What Kind of Worker Would You Be if You were Doing that which You’re Passionate about? DAY 10
Recently I read a teacher’s testimony on Facebook. The teacher was commenting on remarks she had gotten during the crisis and some of them were hinting towards teachers being lazy and stupid. Now we’ve previously talked about how the fact that teachers are under prioritized obviously affect how they do their job which in turn actually can potentially have tremendous effects on society as a whole. But if we have a look at it, isn’t it how we all view each other? The mechanic is probably illiterate, the plumber is most likely a pervert, the convenient store owner is certainly a terrorist plotting bomb threats and the cat is out to get you – see what I mean?
The fact that we’re belittling and being suspicious towards each other is not going to help us become better workers. It won’t motivate us to do our jobs better. So why do we do it? Does it make us feel better about our own shitty situation?
Consider how many doctors and pilots and teachers and politicians that is out there that somehow, for some reason feels inferior about their jobs or that feels like they’re not being valued in the work that they do, because of the amount they’re paid or because of their general working conditions. How many times haven’t we heard about truck drivers that fall asleep at the wheel because they’re forced to drive for hours without end, just like doctors work two or sometimes three shifts in a row? How many times doesn’t it happen that someone gets injured or even killed because someone somewhere didn’t do their job?
And it we bring it back to teachers – aren’t teachers supposed to be the people who are passionate about teaching? Wouldn’t it be absolutely awesome if all teachers were actually people who love teaching? People who have trained and have been educated and learned the best possible ways to teach? People who can’t wait to go to work every day just to spend time with your child? Now imagine if teachers had optimum conditions and were fully supported by the general society to develop their skills. They would have the latest technology available to make the absolute best out of their lessons. All children would have Ipads or other forms of communication devices so no papers would be needed and all information would be streamlined. The classrooms would perhaps not even be class rooms but would be a new spot every time or there would be small houses decorated cosy with comfortable chairs and tables. Teachers would have plenty time to prepare as well have time between classes and only small groups of children to teach. The greater society would support teachers unconditionally because we would understand the actual investment we would be making in ourselves as a species and in live as a whole – exactly the opposite of what we’re doing now. And imagine how it would be if this was not only teachers but people in all professions. The chef is the best chef he or she can be, the doctors are the people who are passionate about medicine and anatomy. Imagine what difference this would make to a visit at the doctor’s office or the emergency room – or how food would taste differently, be prepared differently.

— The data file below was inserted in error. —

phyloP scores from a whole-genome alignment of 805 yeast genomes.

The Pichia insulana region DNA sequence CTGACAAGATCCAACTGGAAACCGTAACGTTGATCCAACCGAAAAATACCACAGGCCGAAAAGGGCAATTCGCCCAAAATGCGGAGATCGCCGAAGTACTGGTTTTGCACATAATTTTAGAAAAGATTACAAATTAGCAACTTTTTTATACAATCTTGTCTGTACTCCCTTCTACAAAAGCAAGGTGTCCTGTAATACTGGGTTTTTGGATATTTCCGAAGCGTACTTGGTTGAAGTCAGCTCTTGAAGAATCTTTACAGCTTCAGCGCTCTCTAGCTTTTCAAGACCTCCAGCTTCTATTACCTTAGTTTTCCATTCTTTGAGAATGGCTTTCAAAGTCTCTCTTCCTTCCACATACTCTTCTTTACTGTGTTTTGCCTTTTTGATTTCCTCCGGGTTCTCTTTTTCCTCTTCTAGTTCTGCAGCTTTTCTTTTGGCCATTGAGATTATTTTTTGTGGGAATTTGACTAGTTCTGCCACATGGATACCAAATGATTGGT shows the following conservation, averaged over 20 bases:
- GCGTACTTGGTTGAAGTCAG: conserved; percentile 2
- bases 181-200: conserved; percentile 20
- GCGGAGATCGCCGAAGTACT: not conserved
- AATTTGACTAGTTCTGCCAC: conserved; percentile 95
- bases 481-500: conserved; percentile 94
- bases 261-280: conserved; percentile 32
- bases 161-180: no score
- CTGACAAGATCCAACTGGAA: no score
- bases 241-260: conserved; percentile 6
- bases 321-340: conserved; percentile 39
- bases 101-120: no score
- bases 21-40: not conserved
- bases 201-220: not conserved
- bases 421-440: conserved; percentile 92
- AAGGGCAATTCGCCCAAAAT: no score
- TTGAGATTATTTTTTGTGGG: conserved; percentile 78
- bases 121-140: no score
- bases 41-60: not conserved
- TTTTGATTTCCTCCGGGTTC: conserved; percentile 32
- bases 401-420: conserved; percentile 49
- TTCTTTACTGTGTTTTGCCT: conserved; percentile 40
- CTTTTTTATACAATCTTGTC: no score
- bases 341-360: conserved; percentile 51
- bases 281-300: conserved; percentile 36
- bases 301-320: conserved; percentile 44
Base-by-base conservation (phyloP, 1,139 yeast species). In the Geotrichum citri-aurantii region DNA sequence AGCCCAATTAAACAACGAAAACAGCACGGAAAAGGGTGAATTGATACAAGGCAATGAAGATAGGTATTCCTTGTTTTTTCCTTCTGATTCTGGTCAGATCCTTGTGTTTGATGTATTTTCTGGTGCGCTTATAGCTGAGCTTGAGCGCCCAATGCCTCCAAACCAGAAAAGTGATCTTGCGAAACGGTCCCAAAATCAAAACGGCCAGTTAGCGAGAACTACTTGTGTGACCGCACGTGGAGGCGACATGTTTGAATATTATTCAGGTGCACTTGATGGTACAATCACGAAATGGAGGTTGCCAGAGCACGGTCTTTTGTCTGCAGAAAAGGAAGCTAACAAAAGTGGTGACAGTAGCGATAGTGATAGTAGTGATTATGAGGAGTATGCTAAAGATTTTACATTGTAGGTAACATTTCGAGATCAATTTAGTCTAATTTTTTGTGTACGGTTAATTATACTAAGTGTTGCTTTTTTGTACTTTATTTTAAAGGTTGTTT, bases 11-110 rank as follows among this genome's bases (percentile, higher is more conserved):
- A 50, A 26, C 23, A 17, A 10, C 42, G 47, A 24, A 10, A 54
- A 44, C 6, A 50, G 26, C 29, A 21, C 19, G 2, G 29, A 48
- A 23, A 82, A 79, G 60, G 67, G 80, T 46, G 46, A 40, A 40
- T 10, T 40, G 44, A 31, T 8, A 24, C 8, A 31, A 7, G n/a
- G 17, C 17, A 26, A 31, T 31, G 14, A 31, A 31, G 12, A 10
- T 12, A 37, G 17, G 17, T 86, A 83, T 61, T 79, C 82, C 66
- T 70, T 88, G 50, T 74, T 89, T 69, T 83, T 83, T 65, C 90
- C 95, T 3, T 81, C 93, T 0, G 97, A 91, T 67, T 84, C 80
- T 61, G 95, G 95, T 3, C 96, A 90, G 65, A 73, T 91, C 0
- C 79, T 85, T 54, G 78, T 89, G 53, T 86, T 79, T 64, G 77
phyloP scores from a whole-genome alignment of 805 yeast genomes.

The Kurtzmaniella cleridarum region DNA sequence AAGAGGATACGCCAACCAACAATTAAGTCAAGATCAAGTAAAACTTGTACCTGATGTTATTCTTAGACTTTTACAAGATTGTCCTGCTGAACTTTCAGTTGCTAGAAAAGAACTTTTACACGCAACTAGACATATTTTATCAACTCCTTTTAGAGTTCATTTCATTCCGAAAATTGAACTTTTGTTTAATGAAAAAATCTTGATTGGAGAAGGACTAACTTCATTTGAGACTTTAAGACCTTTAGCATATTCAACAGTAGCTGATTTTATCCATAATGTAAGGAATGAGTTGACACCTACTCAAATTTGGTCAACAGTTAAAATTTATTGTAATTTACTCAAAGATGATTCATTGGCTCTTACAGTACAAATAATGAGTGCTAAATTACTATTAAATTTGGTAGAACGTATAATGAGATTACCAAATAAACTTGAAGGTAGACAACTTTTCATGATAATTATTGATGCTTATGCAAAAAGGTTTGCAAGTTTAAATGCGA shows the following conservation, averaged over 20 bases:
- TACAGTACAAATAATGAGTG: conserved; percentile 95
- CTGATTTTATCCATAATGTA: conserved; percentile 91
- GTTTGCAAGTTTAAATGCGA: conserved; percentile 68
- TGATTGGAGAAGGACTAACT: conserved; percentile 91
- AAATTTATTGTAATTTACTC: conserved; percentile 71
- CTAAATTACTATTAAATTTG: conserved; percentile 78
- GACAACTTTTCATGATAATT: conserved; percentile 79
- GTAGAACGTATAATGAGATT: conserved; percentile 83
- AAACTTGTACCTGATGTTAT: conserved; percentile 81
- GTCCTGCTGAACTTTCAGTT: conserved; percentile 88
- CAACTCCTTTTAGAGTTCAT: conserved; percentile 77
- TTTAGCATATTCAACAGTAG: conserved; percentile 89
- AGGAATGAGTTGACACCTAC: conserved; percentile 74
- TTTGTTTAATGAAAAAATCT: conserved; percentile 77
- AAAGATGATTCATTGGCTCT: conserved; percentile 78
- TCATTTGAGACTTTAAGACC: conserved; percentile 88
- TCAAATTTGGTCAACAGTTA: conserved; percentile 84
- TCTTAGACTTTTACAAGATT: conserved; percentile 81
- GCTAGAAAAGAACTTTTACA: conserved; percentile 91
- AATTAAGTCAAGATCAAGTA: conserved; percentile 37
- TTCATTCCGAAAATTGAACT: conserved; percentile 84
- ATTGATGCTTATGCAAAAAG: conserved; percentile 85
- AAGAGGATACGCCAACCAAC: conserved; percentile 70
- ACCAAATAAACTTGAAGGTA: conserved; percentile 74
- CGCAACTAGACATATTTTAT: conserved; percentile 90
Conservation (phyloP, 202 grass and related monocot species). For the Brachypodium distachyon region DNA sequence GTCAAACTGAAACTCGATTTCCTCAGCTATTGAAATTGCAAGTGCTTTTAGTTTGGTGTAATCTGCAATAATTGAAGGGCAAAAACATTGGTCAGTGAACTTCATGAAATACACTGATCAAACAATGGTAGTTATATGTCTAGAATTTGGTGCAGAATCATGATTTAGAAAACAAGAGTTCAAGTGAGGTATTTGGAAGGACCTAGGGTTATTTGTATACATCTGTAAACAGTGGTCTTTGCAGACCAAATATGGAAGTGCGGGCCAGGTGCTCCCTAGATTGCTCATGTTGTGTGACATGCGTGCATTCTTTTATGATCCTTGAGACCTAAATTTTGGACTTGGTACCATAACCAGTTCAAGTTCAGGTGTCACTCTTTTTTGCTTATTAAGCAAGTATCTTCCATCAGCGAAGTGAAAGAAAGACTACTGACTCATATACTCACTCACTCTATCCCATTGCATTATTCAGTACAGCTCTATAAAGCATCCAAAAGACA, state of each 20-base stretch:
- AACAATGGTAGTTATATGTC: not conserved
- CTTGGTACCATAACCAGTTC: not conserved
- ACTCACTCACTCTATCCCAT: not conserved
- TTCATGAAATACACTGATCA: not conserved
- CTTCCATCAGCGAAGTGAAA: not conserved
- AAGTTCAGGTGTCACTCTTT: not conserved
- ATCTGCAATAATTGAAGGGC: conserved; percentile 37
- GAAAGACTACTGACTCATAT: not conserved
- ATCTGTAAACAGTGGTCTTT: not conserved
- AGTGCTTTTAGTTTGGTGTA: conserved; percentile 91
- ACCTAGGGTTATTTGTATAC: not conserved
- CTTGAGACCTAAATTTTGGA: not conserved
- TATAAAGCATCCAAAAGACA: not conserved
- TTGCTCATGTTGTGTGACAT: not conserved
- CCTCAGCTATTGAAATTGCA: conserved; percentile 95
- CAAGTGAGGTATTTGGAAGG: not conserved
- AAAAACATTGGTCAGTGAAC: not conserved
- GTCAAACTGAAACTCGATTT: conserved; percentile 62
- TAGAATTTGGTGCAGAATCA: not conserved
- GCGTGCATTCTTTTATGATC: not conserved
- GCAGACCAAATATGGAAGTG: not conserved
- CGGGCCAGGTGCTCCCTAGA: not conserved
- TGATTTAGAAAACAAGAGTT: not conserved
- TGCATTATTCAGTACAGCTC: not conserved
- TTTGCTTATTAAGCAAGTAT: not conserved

When teachers are told that they are lazy and stupid or when doctors are forced to work many shifts in a row, when cleaning people are blatantly ignored by the people they provide a service for, it is no wonder that people start slacking in their work, start hating their work, start doing only the bare minimum. Even the people who started out being passionate, like someone who wants to become a police officer because they want to help and protect people, end up being self-interested, small-minded, fearful and sometimes belittling towards people from other professions. So then the doctor feel more important than the pilot and the pilot feels more important than the teacher, the teacher feels more important than the janitor and the janitor feels more important than the cleaning person and the cleaning person feels more important than the child…
There are obviously professions in this world that are less practical than others and there are most certainly professions that are outright abusive and useless. There are even professions where people are earning a lot of money in spite doing little or no work while in other professions, such as people working in fields earning close to nothing.
And yet we accept that the movie stars and the sports athletes and people who were born into money are somehow ‘more’ than everyone else – where no one is looking at the actual practical contribution of what people bring to the world or making collective decisions about where we have to focus on developing certain fields and what fields perhaps require less resources.
It is about time that we start to value each other as well – teachers and janitors and doctors alike. In an Equal Money System we will actually do this – because we will create a political system that will focus on considering the whole instead of certain individual parts. When we consider the whole, the picture of what is valuable or not, changes. And this is exactly what is required in this world, for example for us to consider the importance of teachers for us to create an effective education system.